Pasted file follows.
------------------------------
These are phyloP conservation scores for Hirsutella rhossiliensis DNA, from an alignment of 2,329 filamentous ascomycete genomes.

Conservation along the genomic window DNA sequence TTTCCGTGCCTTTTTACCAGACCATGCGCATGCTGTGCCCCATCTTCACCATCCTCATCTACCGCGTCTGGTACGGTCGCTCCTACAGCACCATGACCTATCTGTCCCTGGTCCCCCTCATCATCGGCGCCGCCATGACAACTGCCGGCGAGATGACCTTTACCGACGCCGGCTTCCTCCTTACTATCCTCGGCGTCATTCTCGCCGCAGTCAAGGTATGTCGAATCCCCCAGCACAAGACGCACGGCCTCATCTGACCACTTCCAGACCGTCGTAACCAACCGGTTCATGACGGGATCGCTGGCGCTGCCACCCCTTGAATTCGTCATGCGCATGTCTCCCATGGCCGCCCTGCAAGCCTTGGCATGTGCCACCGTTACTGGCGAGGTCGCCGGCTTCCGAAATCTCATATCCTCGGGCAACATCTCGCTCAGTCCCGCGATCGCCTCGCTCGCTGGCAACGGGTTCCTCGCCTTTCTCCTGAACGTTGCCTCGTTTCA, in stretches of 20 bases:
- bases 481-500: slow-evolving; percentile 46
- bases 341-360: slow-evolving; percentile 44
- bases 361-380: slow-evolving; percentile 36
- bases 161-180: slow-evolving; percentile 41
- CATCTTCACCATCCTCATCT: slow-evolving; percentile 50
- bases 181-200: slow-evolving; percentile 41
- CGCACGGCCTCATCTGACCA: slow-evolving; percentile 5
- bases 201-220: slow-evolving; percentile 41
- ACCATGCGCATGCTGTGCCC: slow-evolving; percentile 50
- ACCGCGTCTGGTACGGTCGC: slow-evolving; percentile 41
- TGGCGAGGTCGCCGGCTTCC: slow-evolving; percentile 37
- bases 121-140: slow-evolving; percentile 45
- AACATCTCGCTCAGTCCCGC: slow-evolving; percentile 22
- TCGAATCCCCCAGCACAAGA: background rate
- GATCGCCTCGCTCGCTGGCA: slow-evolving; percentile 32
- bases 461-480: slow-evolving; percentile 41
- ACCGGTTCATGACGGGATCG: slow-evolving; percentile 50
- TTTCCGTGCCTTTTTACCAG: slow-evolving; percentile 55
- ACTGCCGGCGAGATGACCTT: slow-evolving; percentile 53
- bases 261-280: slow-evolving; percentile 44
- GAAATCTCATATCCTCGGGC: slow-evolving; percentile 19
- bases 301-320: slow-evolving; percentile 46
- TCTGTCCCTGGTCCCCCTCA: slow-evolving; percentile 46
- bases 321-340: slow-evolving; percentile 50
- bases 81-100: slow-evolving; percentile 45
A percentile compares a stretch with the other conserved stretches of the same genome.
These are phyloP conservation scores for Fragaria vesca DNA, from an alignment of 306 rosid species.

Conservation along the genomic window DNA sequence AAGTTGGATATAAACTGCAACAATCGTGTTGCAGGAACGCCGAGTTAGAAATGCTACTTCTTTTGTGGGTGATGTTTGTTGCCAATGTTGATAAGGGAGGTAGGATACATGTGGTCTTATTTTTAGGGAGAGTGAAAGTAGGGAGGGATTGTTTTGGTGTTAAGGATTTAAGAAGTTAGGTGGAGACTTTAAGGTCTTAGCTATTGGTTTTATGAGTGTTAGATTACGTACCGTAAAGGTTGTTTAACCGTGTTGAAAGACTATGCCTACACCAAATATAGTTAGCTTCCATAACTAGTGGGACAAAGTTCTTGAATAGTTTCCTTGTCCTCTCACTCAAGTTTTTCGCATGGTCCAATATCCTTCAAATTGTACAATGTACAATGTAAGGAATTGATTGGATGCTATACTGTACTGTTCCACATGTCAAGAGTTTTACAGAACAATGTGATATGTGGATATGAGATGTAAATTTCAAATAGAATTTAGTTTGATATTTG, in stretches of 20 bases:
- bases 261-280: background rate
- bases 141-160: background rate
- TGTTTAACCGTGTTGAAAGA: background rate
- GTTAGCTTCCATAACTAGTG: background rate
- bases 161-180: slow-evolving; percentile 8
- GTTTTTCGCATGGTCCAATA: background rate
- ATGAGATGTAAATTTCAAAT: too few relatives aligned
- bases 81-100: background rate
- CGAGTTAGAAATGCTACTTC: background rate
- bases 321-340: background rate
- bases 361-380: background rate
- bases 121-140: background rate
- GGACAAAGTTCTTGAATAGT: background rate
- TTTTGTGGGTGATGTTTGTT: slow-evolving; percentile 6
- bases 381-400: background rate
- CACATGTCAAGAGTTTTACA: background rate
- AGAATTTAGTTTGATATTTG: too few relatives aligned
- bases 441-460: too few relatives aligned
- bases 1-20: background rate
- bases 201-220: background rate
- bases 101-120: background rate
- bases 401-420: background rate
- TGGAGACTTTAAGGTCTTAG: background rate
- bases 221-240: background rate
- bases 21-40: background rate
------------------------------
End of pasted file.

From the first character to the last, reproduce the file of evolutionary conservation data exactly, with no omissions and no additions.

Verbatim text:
These are phyloP conservation scores for Hirsutella rhossiliensis DNA, from an alignment of 2,329 filamentous ascomycete genomes.

Conservation along the genomic window DNA sequence TTTCCGTGCCTTTTTACCAGACCATGCGCATGCTGTGCCCCATCTTCACCATCCTCATCTACCGCGTCTGGTACGGTCGCTCCTACAGCACCATGACCTATCTGTCCCTGGTCCCCCTCATCATCGGCGCCGCCATGACAACTGCCGGCGAGATGACCTTTACCGACGCCGGCTTCCTCCTTACTATCCTCGGCGTCATTCTCGCCGCAGTCAAGGTATGTCGAATCCCCCAGCACAAGACGCACGGCCTCATCTGACCACTTCCAGACCGTCGTAACCAACCGGTTCATGACGGGATCGCTGGCGCTGCCACCCCTTGAATTCGTCATGCGCATGTCTCCCATGGCCGCCCTGCAAGCCTTGGCATGTGCCACCGTTACTGGCGAGGTCGCCGGCTTCCGAAATCTCATATCCTCGGGCAACATCTCGCTCAGTCCCGCGATCGCCTCGCTCGCTGGCAACGGGTTCCTCGCCTTTCTCCTGAACGTTGCCTCGTTTCA, in stretches of 20 bases:
- bases 481-500: slow-evolving; percentile 46
- bases 341-360: slow-evolving; percentile 44
- bases 361-380: slow-evolving; percentile 36
- bases 161-180: slow-evolving; percentile 41
- CATCTTCACCATCCTCATCT: slow-evolving; percentile 50
- bases 181-200: slow-evolving; percentile 41
- CGCACGGCCTCATCTGACCA: slow-evolving; percentile 5
- bases 201-220: slow-evolving; percentile 41
- ACCATGCGCATGCTGTGCCC: slow-evolving; percentile 50
- ACCGCGTCTGGTACGGTCGC: slow-evolving; percentile 41
- TGGCGAGGTCGCCGGCTTCC: slow-evolving; percentile 37
- bases 121-140: slow-evolving; percentile 45
- AACATCTCGCTCAGTCCCGC: slow-evolving; percentile 22
- TCGAATCCCCCAGCACAAGA: background rate
- GATCGCCTCGCTCGCTGGCA: slow-evolving; percentile 32
- bases 461-480: slow-evolving; percentile 41
- ACCGGTTCATGACGGGATCG: slow-evolving; percentile 50
- TTTCCGTGCCTTTTTACCAG: slow-evolving; percentile 55
- ACTGCCGGCGAGATGACCTT: slow-evolving; percentile 53
- bases 261-280: slow-evolving; percentile 44
- GAAATCTCATATCCTCGGGC: slow-evolving; percentile 19
- bases 301-320: slow-evolving; percentile 46
- TCTGTCCCTGGTCCCCCTCA: slow-evolving; percentile 46
- bases 321-340: slow-evolving; percentile 50
- bases 81-100: slow-evolving; percentile 45
A percentile compares a stretch with the other conserved stretches of the same genome.
These are phyloP conservation scores for Fragaria vesca DNA, from an alignment of 306 rosid species.

Conservation along the genomic window DNA sequence AAGTTGGATATAAACTGCAACAATCGTGTTGCAGGAACGCCGAGTTAGAAATGCTACTTCTTTTGTGGGTGATGTTTGTTGCCAATGTTGATAAGGGAGGTAGGATACATGTGGTCTTATTTTTAGGGAGAGTGAAAGTAGGGAGGGATTGTTTTGGTGTTAAGGATTTAAGAAGTTAGGTGGAGACTTTAAGGTCTTAGCTATTGGTTTTATGAGTGTTAGATTACGTACCGTAAAGGTTGTTTAACCGTGTTGAAAGACTATGCCTACACCAAATATAGTTAGCTTCCATAACTAGTGGGACAAAGTTCTTGAATAGTTTCCTTGTCCTCTCACTCAAGTTTTTCGCATGGTCCAATATCCTTCAAATTGTACAATGTACAATGTAAGGAATTGATTGGATGCTATACTGTACTGTTCCACATGTCAAGAGTTTTACAGAACAATGTGATATGTGGATATGAGATGTAAATTTCAAATAGAATTTAGTTTGATATTTG, in stretches of 20 bases:
- bases 261-280: background rate
- bases 141-160: background rate
- TGTTTAACCGTGTTGAAAGA: background rate
- GTTAGCTTCCATAACTAGTG: background rate
- bases 161-180: slow-evolving; percentile 8
- GTTTTTCGCATGGTCCAATA: background rate
- ATGAGATGTAAATTTCAAAT: too few relatives aligned
- bases 81-100: background rate
- CGAGTTAGAAATGCTACTTC: background rate
- bases 321-340: background rate
- bases 361-380: background rate
- bases 121-140: background rate
- GGACAAAGTTCTTGAATAGT: background rate
- TTTTGTGGGTGATGTTTGTT: slow-evolving; percentile 6
- bases 381-400: background rate
- CACATGTCAAGAGTTTTACA: background rate
- AGAATTTAGTTTGATATTTG: too few relatives aligned
- bases 441-460: too few relatives aligned
- bases 1-20: background rate
- bases 201-220: background rate
- bases 101-120: background rate
- bases 401-420: background rate
- TGGAGACTTTAAGGTCTTAG: background rate
- bases 221-240: background rate
- bases 21-40: background rate